decided: September 23, 1974.
Appeal from order of Court of Common Pleas of Montgomery County, Nos. 690 and 691 of 1973, in the interest of Dennis Helman and John Helman, minors.
Rhonda Lee Jordan and Calvin S. Drayer, Jr., Assistant Public Defenders, for appellants.
Stewart J. Greenleaf, Assistant District Attorney, William T. Nicholas, First Assistant District Attorney, and Milton O. Moss, District Attorney, for Commonwealth, appellee.
Watkins, P. J., Jacobs, Hoffman, Cercone, Price, Van der Voort, and Spaeth, JJ. Opinion by Cercone, J.
[ 230 Pa. Super. Page 486]
Dennis Helman, age 14, and his brother John Helman, age 15, were adjudged "delinquent" following a hearing in the Juvenile Division of the Montgomery County Court of Common Pleas. The appeals of both brothers have been consolidated and will be dealt with in a single opinion as the same question is involved in each. Since the appellants contend the evidence was insufficient to support the adjudication of delinquency, we examine that evidence in the light most favorable to the Commonwealth, recognizing, "that the Due Process Clause of the United States Constitution requires proof 'beyond a reasonable doubt' at the adjudication stage when a juvenile is charged with an act which would constitute a crime if committed by an adult." Johnson Appeal, 445 Pa. 270, 272 (1971), citing In Re Winship, 397 U.S. 358 (1970), and Terry Appeal, 438 Pa. 339 (1970). So viewed, the evidence presented by the Commonwealth is not sufficient to support a finding that either of the Helman brothers is a "delinquent child" as defined by the Juvenile Act, 11 P.S. § 50-101 et seq.*fn1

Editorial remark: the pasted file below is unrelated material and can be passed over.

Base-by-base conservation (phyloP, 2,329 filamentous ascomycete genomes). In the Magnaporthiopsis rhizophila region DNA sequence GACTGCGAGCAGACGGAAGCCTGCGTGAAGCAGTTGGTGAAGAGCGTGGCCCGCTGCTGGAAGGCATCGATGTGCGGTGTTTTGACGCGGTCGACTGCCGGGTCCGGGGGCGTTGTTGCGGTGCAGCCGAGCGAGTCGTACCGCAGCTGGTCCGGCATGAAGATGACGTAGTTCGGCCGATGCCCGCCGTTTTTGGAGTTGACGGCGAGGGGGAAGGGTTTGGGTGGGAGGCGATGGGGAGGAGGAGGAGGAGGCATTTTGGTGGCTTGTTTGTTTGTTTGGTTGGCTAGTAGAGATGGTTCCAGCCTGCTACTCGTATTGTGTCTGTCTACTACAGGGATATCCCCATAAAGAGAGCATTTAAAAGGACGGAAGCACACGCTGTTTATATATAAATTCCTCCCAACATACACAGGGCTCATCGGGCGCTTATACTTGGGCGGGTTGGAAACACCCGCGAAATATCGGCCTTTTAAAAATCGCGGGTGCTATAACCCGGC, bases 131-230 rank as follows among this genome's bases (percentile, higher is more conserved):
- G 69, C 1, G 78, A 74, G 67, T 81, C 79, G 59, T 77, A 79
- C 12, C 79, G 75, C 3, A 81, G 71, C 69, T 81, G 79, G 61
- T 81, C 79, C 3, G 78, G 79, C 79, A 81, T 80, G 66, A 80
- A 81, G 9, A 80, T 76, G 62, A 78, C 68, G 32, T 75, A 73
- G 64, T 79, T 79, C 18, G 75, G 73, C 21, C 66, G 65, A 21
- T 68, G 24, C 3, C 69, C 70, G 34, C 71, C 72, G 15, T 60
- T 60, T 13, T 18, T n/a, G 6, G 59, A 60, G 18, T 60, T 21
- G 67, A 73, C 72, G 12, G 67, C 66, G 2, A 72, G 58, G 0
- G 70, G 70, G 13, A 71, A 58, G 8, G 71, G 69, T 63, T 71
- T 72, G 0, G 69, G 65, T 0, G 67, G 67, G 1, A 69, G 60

A complete review of the testimony reveals the following chain of events. On October 6, 1973, the Helman brothers were met at their house by the Rudella brothers, Frank and Robert, ages 15 and 13, respectively. As the Helman boys were engaged in some lawn
[ 230 Pa. Super. Page 487]
mowing chores, the Rudellas waited until the work was completed and then the four walked to Heyser's barn for the purpose of smoking some cigars that Frank and Robert Rudella had brought with them.*fn2 The barn was located near the Helman home, and the boys had apparently visited it on prior occasions. They did not, however, have Heyser's permission to enter the barn, and in fact had on previous occasions been told to stay out of it.*fn3 The barn was used as a storage building by the Heyser Landscaping Co., and contained various landscaping equipment and materials including hemp matting and straw such as is used to cover newly seeded ground to prevent erosion. This hemp matting was in large rolls, each approximately one foot in diameter by four feet in length; the rolls were stacked on top of each other. The boys entered the barn, and after "getting situated" next to the pile of hemp matting rolls, the cigars were distributed and they proceeded to light their cigars and to smoke them.*fn4 Shortly thereafter, Frank Rudella stated that the fiber ends of this hemp matting would produce a sparkling effect when touched with the end of a lighted cigar. This he proceeded to demonstrate and the hemp fiber sparkled briefly and then went out. He then took a match and attempted to light the fiber with the match. He stated on direct examination as a witness for the Commonwealth, "I wanted to show the Helmans the little sparkling effect you get by the lit end of it [the hemp] and when I lit it, it got